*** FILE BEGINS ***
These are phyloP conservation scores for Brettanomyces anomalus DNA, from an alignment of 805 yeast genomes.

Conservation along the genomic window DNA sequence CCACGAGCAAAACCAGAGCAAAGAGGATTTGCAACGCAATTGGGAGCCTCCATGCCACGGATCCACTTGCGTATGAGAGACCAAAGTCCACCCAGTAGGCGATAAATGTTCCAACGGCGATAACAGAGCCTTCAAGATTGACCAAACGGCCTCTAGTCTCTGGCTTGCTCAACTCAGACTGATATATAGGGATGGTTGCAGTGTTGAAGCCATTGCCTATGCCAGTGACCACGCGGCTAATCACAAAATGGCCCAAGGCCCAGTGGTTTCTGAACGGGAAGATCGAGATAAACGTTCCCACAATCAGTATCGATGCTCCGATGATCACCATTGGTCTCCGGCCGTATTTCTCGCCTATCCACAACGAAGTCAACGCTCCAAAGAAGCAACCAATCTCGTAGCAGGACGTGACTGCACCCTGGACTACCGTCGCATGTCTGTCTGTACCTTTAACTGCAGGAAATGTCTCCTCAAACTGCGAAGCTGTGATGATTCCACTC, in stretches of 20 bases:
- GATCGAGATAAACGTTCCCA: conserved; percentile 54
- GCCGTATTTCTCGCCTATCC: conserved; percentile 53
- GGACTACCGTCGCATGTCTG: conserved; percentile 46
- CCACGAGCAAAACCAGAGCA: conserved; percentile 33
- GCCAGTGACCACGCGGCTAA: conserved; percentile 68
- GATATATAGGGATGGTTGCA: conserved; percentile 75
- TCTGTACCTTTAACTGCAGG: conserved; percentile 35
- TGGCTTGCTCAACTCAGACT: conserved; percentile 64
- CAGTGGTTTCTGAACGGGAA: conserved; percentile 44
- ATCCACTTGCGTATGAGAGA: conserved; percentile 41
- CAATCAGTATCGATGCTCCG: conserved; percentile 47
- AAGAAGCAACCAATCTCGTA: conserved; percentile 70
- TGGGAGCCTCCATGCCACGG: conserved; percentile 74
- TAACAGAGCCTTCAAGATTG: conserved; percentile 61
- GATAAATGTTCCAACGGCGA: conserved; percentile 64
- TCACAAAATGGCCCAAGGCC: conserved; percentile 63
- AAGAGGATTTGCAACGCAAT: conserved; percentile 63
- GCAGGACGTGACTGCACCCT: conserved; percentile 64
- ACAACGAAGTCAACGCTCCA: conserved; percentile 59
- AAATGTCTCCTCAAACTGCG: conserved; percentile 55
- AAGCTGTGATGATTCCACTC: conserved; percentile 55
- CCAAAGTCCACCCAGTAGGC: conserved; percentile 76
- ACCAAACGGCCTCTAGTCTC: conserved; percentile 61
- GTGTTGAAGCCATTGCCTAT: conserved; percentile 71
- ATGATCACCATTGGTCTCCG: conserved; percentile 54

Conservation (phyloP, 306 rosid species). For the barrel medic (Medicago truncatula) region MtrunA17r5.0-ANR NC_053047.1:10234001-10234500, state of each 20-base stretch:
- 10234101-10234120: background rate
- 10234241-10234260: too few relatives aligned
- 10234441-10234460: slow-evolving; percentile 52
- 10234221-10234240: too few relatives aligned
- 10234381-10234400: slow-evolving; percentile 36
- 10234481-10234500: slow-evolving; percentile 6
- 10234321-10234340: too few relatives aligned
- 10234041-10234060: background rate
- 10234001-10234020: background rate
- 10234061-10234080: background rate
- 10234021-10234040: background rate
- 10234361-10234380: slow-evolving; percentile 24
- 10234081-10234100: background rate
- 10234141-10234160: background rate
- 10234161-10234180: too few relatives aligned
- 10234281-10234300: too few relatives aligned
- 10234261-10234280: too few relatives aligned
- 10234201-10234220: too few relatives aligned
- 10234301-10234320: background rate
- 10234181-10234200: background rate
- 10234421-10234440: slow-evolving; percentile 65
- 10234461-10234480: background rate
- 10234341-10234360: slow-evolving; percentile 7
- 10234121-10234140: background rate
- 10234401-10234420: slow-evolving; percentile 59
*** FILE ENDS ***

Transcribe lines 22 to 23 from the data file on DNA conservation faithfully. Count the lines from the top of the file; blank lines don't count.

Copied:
- AAATGTCTCCTCAAACTGCG: conserved; percentile 55
- AAGCTGTGATGATTCCACTC: conserved; percentile 55